Tamiya TA06. This one also has a spool and one-way available, and comes as a kit. The "base" model is a great starting point for a drifter, and I also have one of these, and can attest to their performance, though mine is now fully-kitted with a carbon chassis kit from RSector.

3Racing also makes the Sakura XI, which is also a great chassis to start with, that can be "drifterized" easily, and the cost is in line with the D3, or you can go with the Zero, which is a bit older, but just as easily made a drifter, and as inexpensive, as well. Both also have spools and one-ways available for them.

Stay far away from clones. Especially those made in China. These use inferior materials, and are very prone to breakage and other problems. The easiest way you can tell a clone is, if the price seems too good to be true, it's probably a clone. The only clones that "seem" to be of better quality are those with aluminum components from R2 Hobby. The all-plastic ones are crap, from what I understand, but the OTA R31 clones seem to be good, as I have not seen nor heard much negative about them.

Hope this helps you. I'd rather you got deeper into the drift-bug, but don't want you to be disappointed, by making a bad purchase, which is a distinct possibility, these days.

Last edited by ToraKitsu; 09-09-2013 at 05:41 PM.
Old 09-09-2013, 05:20 PM
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subadubaru
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yeah i spoke to a guy at my local hobby-shop and he really recommended that i get the TA05IFS. He said the same thing about the TT-01 and the D3.
he salso aid that overall it was going to be better for grip and easily drift-able. and of course he was trying to get a sale because they have them on sale as a kit car for $150
Old 09-09-2013, 05:36 PM
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ToraKitsu
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$150 for the IFS?
That's a pretty good price. Snatch one up.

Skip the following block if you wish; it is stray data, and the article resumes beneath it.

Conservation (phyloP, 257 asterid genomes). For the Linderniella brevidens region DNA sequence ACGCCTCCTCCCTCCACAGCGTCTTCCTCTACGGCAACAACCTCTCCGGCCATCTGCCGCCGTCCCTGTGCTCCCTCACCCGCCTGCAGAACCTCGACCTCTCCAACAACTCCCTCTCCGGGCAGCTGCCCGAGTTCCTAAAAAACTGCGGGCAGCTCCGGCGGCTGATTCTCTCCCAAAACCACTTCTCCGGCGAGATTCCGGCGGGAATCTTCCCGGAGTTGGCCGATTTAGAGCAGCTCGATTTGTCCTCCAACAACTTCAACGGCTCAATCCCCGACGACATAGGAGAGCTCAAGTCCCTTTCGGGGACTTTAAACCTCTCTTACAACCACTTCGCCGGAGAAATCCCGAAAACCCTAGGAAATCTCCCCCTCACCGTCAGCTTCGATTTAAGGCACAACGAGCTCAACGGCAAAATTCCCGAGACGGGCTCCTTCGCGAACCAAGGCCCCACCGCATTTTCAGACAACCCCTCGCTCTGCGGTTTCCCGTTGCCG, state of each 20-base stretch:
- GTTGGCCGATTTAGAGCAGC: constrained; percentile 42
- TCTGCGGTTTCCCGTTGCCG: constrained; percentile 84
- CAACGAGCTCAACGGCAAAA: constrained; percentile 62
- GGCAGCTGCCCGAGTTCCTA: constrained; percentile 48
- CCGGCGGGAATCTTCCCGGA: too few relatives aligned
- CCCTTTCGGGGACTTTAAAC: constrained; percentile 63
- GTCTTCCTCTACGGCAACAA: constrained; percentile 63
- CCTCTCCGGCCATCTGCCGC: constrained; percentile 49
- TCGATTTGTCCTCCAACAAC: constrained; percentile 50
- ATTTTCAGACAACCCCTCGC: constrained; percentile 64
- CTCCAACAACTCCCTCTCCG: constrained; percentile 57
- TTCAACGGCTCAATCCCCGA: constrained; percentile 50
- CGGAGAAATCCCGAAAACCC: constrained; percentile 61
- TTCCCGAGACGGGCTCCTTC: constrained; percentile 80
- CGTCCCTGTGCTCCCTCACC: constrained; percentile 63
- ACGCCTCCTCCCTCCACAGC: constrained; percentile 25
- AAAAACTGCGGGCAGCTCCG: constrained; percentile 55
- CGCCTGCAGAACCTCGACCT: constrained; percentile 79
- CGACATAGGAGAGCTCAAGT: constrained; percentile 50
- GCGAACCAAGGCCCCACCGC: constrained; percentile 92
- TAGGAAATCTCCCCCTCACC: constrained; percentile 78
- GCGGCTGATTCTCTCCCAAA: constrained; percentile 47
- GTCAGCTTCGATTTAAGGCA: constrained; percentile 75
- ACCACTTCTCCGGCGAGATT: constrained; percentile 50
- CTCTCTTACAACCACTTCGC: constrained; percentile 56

One thing, however.....The IFS is difficult to tune precisely, so it's best to just toss soft springs up front (the stock springs won't suffice), and call it good for drift (use preload to set ride height). Otherwise, it's a Tamiya, and there are TONS of option parts available for it, when you're ready.

Last edited by ToraKitsu; 09-09-2013 at 05:39 PM.
Old 09-10-2013, 12:07 PM
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subadubaru
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probably going to pick up the ifs... i have been looking at option parts on rc mart and been finding it difficult to find the parts specifically for the IFS... are there many parts that are just for the IFS or are a lot of them interchangeable between other TA05's?

and im also looking at getting this servo
http://www.rcmart.com/feetech-profil...Path=1099_1025
but there are so many options how do i choose the right one? ive never dealt this much into it all my traxxis servos have been fine for what i was doing

Last edited by subadubaru; 09-10-2013 at 12:19 PM.
Old 09-10-2013, 12:52 PM
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ToraKitsu
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Originally Posted by subadubaru
probably going to pick up the ifs... i have been looking at option parts on rc mart and been finding it difficult to find the parts specifically for the IFS... are there many parts that are just for the IFS or are a lot of them interchangeable between other TA05's?

and im also looking at getting this servo
http://www.rcmart.com/feetech-profil...Path=1099_1025
but there are so many options how do i choose the right one? ive never dealt this much into it all my traxxis servos have been fine for what i was doing
With the exception of the parts specific to the IFS system, all other TA05 parts will fit on the IFS model. Tamiya has made it so that most TA05 parts are interchangeable between all models. Any TA05 you get will be that way. So, if you are looking for say....front one-ways, the one for the VDF will fit on the IFS, or if you're looking for say, suspension parts like arms, all TA05 use the exact same ones, and even some Tamiya models that aren't TA05 use them! The TA05 series is a great start, since tons of companies make option and replacement parts for them.

Tamiya also charges quite a bit for their parts (but they are top-notch quality), so if you are looking for other options, 3Racing makes a gangload of parts for the TA05 series, and some specific to the IFS. I trust 3Racing parts, and have some on my TA05's, myself. They are as good as Tamiya parts, and are MUCH less expensive.

The servo is very suitable! It's light, a lo-pro (low-profile), and with a .07 transit speed, it will more than suffice for drift or grip. Traxxas servos are good, but in very limited applications. I use them in my "M" class chassis, and they do well, but are too slow for drift, or grip driving faster than stock class.